eventually taken to act alone, such
action to be confined to the adminis
tration of the Rhineland it is regarded
as not unlikely that Great Britain will
make one great generous offer to
France before adopting a policy of iso
lation. This, it is thought, may take
the form of offering to cancel the
French debt if France accepts reason
able indemnity.
It is thought possible in French
quarters that the British might ap
proach President Harding's adminis
tration between now and January
with the purpose of ascertaining if
the United States would la* willing to
make possible European settlement of
reparations by cancellation of the
French debt, or at least entering a
conference in which such a step would
be considered.
The next link in the long chain of
the allies’ struggles to get together
will be forged at Paris on Jan. 1!.
There will be a fortnight then left for
the allies to agree upon some pro
gram.
The moratorium granted the Ger
mans expires Jan. J 5, and the next
payment on account of reparations,
which Germany protests she is un
able to meet, will be due on that date.
The agreement to disagree — only
temporarily, the diplomats assert —
was consummated in three days, em
bracing four meetings of the allied j
premiers. The rock on which liar }
mony foundered was the British re
fusal formally to countenance the
French project for partial occupation
of the Ruhr and the taking charge of J
important German industries. Tin* !
British cabinet refused to co-operate
with France in such measures.
Four Bandits Rob Bank.
Los Angeles.— Four bandits robbed J
a bunk at Pirn, Calif, about f** r| > j
'miles north of Los Angeles, in Non
tura county, of and forced <
E. Spencer, its president, and his hi-j
tie daughter to ride with them in their j
automobile to Los Angeles, according j
to Spencer's report to the police here.
More Shocks Felt in Chile.
Santiago. Chile. Strong earth
shocks were felt at lliapcl and Oxalic, ;
according to advices received here.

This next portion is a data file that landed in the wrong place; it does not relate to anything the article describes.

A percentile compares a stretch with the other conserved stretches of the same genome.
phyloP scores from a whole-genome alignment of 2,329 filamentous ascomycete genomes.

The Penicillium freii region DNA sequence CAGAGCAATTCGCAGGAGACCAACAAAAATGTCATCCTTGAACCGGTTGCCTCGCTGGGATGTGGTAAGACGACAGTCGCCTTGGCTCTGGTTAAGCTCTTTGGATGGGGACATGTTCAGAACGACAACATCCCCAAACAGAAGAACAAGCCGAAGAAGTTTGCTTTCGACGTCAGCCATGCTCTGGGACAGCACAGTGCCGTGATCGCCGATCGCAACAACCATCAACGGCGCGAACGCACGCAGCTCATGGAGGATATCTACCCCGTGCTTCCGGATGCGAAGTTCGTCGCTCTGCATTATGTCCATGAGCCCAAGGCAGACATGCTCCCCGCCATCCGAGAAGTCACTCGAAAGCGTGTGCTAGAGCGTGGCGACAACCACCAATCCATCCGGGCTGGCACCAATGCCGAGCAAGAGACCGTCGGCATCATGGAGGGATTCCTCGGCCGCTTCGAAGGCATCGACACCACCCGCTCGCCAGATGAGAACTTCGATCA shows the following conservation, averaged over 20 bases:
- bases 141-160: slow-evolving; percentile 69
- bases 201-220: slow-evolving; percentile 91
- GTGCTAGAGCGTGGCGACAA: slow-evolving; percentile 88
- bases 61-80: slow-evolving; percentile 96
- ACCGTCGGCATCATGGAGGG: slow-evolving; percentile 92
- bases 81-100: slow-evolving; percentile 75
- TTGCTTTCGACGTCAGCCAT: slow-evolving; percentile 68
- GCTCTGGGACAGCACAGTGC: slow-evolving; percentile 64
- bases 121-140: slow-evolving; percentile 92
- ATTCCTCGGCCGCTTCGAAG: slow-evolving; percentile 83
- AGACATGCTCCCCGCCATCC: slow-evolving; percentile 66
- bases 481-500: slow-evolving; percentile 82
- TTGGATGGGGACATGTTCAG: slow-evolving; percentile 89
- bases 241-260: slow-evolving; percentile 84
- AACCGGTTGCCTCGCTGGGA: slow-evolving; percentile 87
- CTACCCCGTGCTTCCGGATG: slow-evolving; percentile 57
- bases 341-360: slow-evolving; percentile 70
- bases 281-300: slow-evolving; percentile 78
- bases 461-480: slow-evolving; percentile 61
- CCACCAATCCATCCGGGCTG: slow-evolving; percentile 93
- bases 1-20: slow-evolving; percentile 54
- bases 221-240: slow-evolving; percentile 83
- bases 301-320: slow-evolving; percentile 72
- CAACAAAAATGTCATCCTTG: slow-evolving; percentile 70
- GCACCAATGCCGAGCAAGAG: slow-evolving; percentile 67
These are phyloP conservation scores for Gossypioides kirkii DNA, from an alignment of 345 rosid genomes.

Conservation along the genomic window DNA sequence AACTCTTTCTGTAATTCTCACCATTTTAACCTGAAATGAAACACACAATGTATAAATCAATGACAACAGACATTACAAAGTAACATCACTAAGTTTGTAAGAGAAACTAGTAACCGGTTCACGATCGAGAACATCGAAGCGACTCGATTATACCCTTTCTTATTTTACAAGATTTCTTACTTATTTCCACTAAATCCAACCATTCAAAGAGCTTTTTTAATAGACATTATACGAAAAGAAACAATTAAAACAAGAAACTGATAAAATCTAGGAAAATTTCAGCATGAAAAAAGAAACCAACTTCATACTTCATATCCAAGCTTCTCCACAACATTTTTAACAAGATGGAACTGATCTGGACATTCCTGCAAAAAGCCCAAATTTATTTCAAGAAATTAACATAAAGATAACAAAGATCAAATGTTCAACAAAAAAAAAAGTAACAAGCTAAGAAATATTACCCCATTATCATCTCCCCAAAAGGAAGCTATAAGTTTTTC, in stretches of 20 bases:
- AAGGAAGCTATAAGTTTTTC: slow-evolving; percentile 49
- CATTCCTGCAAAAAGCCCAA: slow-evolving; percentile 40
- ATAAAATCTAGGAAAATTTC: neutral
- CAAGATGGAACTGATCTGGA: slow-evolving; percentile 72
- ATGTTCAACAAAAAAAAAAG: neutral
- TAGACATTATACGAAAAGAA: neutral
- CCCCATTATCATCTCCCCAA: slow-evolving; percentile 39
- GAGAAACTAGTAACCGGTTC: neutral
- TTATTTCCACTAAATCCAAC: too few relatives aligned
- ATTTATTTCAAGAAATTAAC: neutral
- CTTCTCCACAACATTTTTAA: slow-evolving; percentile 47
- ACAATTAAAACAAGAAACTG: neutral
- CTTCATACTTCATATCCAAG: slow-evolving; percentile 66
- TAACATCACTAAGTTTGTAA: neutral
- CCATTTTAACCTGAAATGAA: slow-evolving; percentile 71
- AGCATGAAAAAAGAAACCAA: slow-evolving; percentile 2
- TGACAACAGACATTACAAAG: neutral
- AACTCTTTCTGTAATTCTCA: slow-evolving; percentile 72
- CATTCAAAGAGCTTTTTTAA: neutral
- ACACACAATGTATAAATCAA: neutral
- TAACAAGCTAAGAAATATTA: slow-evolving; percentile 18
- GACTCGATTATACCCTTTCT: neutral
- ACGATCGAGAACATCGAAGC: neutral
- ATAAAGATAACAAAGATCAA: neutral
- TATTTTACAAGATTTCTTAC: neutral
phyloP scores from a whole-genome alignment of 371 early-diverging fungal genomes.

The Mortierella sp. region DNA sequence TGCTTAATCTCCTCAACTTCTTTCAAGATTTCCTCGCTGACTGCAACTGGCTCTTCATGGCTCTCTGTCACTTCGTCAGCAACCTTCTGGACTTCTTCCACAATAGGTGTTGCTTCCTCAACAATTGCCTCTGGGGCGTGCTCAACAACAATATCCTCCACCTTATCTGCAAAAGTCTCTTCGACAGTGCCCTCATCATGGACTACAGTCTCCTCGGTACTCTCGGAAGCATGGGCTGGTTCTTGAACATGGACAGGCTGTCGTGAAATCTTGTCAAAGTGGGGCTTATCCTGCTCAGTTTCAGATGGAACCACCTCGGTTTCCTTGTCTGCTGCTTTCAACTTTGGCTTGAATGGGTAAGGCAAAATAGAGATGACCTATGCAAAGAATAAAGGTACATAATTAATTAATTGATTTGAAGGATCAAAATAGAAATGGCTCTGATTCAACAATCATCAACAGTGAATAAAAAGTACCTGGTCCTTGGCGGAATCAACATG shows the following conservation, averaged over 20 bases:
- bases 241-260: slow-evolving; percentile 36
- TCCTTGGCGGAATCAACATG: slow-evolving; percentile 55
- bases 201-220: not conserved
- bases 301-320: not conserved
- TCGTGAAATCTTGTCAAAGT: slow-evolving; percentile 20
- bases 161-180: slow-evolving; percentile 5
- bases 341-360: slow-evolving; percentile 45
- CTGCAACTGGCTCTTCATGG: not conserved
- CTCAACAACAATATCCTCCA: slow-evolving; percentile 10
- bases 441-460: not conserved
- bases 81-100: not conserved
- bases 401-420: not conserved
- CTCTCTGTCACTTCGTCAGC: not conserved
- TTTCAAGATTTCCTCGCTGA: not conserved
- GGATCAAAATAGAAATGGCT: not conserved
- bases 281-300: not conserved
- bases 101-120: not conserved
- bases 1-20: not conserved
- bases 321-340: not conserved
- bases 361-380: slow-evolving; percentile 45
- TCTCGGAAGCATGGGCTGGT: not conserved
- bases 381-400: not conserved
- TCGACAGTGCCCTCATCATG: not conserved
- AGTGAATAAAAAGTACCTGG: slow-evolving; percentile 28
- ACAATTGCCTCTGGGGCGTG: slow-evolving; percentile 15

State railway officials said that com- j
raunicution north of the lattei town ,
had been interrupted and Coqmmbo |
did not answer ealls. The shocks wen*
felt very strongly at Los Andes. 1 la
center of the disturbance is believed
to have been in the Vallenar district,
where the recent disturbances oc
curred.
Rod S. Day Is Freed.
-Durango, Colo.—Rod S. Day, editor
of the Durango Democrat, was found
not guilty of the murder of William L.
Wood, city editor of the Durango I oi -
ald, by a jury in tin* District Court
here. The shooting which resulted m
the death of Wood took place in broad
daylight on the crowded main street ol
Durungo, and was the result of 51
paper controversy between the two t
ltors.
Hundreds Hurt in Polish Riots.
Warsaw.— Rioting, in which there
was loss of life and injury to muny ,
persons, marked the ceremony o
swearing in of Gabriel Narutoy ez as
president of Poland. .
reached the assembly ‘'.umber and
took the oath of president In the. P
scribed form, but only In the I> r « senc ®
of the radical t.on-l-ollsh members, £
the Nationalists remained ,
while the Nationalists and youths fell
upon and beat several radicals and
Jewish deputies. I
- oh EYB»KE WELLS RECORD
LATEST MARKET
QUOTATIONS
U - S. LUREAU OF MARKETS
Wasiungtoa, D. C.
r . Ciroln,
ket: Vo. BPrSI8 P rSl u-IntJ J,l,c ? BO cnsh niar
- hard uintJr w, l ', , '«, w . ,Lat - $“31: No.
corn. 71c; No ‘ v«V. V ,i!U; No * 2 mixed
3 white oats jv“ corn. 72c; No. .
No. 2 mixed’crJ! A' Lru ßo farm prices. :
No. 2 imni ln central lowa. 68c;
Kansas. sl* N^V’daS lluut .. 1 " central
in central North i»i\ Mortl,urn wheat
future pm k ° U> V. Q ' Closing
$1.16',*; (Jh lea* ». u *»o -'lay wheat,
.Ml,i.uup„„J , ‘if u ‘- y u „S «»*c;
saa City \i nv » ; .$“lo%; Kan-
Hay
“ay.
in"S°u r S'h.Z l " ad !”‘-'* °< >»y, *"i
l,ni,r,»v.wi . IM . Ul * a result of the
easier imv , car “lluutlon caused an
Vrwinjsa
»l"dl» SlT.'si. Luula l Jlß, ra “ Mln “'
I'ffll.
rv? Un . t n : „. ,lrail $22.60, middlings $22.
[?p m " ?! 1 s2l. flour middlings
.0. .Minneapolis; gluten feed. $38.35
v.nicugo; 31 per cent linseed. $18.75
.Minneapolis. $51.50 Buffalo; 3(J per cent
cottons.-ed meal. $41.60 Memphis. $43
Atlanta; wlute hominy feeds. S2B St.
I <ouis, $20.50 Chicago; No. 1 alfalfa
meal, $2t.50 St. I.ouis.
Colton.
Spot cotton prices declined 57 points